I had been looking forward to seeing Adventureland for a while now. I missed it in theaters, so I had been waiting with heavy anticipation for the DVD release. And now it’s out and I got to say…worth the wait.
Being Greg Mottola’s follow up touch more subtle humor, with less shock mentality.
The humor in Adventureland is more dexterous and relies more on the actors’ prowess rather than superficial or showy gags (again, I loved Superbad, but it is what it is). For instance, it’s brought to the viewers attention that Eisenberg’s James is a virgin. In films of this persuasion a revelation of this sort would then launch the film into the “gotta lose it” territory, but Adventureland takes the high roller coaster track and avoids such clichés.
I’m a recent recruit into the Jesse Eisenberg Fan Club. He is gradually becoming the go-to everyman/everyboy actor, and he crushes every role he’s in. And Adventureland is no exception. He is, essentially, what makes this a great film. The awkwardness and apprehension that he conveys is astounding, but he still manages to pull off an air of confidence and make it believable. Luckily, Eisenberg is capable of carrying the weight of a film, because not every performance was as stellar.
Now the above statement isn’t exactly fair, because I really only take issue with one performance, and that is Kristen Stewart’s. She has little to no depth and I’m fairly certain she only has two expressions (happy and surprised). It was nice to see, however, that she has traded twirling her hair nervously for biting her nails (somebody get this kid some Paxil).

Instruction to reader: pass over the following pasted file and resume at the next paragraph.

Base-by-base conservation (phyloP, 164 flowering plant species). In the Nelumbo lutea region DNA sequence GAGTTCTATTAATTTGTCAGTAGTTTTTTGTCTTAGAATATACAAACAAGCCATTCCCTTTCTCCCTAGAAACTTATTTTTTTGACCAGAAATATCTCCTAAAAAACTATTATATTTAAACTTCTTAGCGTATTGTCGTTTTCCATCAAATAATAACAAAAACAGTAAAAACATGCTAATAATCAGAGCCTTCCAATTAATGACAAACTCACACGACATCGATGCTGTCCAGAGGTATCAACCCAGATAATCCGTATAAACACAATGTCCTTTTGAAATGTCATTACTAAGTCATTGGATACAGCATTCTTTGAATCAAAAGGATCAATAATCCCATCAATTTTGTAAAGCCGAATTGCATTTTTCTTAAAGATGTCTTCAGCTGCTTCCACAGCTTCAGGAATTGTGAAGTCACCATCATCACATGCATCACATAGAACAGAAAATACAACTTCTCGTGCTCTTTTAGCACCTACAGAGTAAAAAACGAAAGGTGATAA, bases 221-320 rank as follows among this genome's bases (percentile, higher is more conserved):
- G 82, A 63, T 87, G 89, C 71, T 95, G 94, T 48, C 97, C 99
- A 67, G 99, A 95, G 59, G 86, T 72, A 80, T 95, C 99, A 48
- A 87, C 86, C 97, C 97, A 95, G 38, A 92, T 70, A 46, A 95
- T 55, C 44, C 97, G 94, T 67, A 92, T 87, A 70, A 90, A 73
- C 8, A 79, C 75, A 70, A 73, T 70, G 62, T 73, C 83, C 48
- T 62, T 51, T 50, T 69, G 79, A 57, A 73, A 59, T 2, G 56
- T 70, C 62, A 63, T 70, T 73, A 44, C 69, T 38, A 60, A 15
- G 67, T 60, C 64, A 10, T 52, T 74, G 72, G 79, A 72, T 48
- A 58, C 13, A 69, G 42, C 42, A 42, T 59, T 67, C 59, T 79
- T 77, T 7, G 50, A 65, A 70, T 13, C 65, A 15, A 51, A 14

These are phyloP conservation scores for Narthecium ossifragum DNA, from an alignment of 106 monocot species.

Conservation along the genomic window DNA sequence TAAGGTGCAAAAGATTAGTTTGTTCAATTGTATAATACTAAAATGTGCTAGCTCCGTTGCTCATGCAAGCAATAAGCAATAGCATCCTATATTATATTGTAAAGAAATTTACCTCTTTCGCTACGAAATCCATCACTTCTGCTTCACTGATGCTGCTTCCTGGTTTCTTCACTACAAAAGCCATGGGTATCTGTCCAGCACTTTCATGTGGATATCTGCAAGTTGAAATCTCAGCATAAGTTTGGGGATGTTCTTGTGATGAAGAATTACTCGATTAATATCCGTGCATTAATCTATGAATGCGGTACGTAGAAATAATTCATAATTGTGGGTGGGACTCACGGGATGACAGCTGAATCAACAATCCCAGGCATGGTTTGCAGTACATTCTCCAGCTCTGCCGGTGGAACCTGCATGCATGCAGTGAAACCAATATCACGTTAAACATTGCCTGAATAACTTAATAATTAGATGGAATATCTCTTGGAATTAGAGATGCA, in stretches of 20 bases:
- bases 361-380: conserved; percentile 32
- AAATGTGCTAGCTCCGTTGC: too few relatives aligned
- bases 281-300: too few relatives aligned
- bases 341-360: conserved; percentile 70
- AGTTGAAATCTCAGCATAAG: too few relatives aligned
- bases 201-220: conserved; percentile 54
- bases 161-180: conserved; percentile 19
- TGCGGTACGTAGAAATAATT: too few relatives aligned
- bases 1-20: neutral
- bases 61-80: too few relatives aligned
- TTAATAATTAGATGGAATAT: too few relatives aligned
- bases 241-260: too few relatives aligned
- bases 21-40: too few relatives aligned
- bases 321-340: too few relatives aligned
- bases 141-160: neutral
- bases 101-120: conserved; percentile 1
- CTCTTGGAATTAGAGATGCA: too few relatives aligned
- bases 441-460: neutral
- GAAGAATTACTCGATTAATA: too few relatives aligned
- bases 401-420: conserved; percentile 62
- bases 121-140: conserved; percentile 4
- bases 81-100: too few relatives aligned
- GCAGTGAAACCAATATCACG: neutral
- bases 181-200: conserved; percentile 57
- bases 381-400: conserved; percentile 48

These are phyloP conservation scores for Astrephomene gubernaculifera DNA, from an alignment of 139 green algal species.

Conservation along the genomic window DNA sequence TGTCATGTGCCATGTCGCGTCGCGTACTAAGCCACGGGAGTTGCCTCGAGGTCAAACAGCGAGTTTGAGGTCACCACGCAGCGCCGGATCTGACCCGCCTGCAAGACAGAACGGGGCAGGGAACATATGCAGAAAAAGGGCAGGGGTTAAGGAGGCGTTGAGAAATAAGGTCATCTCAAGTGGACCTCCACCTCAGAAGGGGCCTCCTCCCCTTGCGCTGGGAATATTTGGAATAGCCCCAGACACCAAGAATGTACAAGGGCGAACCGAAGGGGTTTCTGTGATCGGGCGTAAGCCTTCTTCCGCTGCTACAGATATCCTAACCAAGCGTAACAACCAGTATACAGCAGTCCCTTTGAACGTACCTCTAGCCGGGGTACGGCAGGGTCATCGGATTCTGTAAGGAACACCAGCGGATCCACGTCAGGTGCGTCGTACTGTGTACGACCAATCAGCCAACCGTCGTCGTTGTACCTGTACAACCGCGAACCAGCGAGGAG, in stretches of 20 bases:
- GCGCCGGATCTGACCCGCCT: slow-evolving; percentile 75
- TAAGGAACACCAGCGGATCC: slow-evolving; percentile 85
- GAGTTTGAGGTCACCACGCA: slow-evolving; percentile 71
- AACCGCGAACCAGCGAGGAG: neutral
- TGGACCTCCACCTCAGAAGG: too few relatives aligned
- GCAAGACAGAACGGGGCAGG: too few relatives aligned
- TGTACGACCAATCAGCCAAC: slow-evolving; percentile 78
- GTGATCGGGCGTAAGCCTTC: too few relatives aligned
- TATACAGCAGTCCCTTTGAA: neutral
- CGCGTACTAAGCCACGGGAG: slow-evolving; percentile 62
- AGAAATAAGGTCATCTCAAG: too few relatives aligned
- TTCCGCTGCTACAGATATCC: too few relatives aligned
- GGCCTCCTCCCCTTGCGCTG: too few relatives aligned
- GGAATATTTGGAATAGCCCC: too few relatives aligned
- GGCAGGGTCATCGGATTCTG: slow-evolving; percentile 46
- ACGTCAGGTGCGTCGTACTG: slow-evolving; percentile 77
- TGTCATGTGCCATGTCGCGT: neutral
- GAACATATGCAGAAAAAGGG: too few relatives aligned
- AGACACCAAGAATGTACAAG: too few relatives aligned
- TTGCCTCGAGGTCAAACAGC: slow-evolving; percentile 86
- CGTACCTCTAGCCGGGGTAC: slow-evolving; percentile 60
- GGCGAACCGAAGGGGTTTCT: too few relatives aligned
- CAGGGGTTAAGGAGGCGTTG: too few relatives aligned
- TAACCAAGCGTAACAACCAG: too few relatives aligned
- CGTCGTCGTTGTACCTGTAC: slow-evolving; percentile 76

And as good as Kristen Wiig and Bill Hader were in their scenes, it was a smart move to limit their screen time, lest it become too slapsticky.
The story is a simple one, set in a simple time, fraught with simple problems. That is, of course, if you consider girl problems to be simple. James, fresh off of a break up, meets Stewart’s Emily, who seems to take an almost instant liking to him. The story is thematically sound as we see a range of emotions (not from Stewart so much) such as happiness, disappointment, and the feeling one gets when their affections are unrequited. Pretty straight forward storytelling, with very few surprises, but the manner in which things unfold makes it all worth while.
The special features are limited, but Adventureland isn’t a film likely to produce much in that department. A few Hader and Wiig deleted scenes, a commentary track and a “making of featurette” are really all there is. Again, few people will rent it, watch it and then look feverishly for the special features. Would it have been nice to see an outtake or gag reel…sure. I’m sure that will make the 10th Anniversary Adventureland: Ring Toss Edition.
I entered this viewing experience tainted with the Jesse Eisenberg virus, but I don’t think it influenced my view of the film. It was a solid movie, made by a talented director, and starring a handful of fascinating actors. With its inconspicuous humor and astute story, Adventureland separates itself from other “summer job” comedies.
Well worth viewing; I give it a 4 out of 5 pitchforks.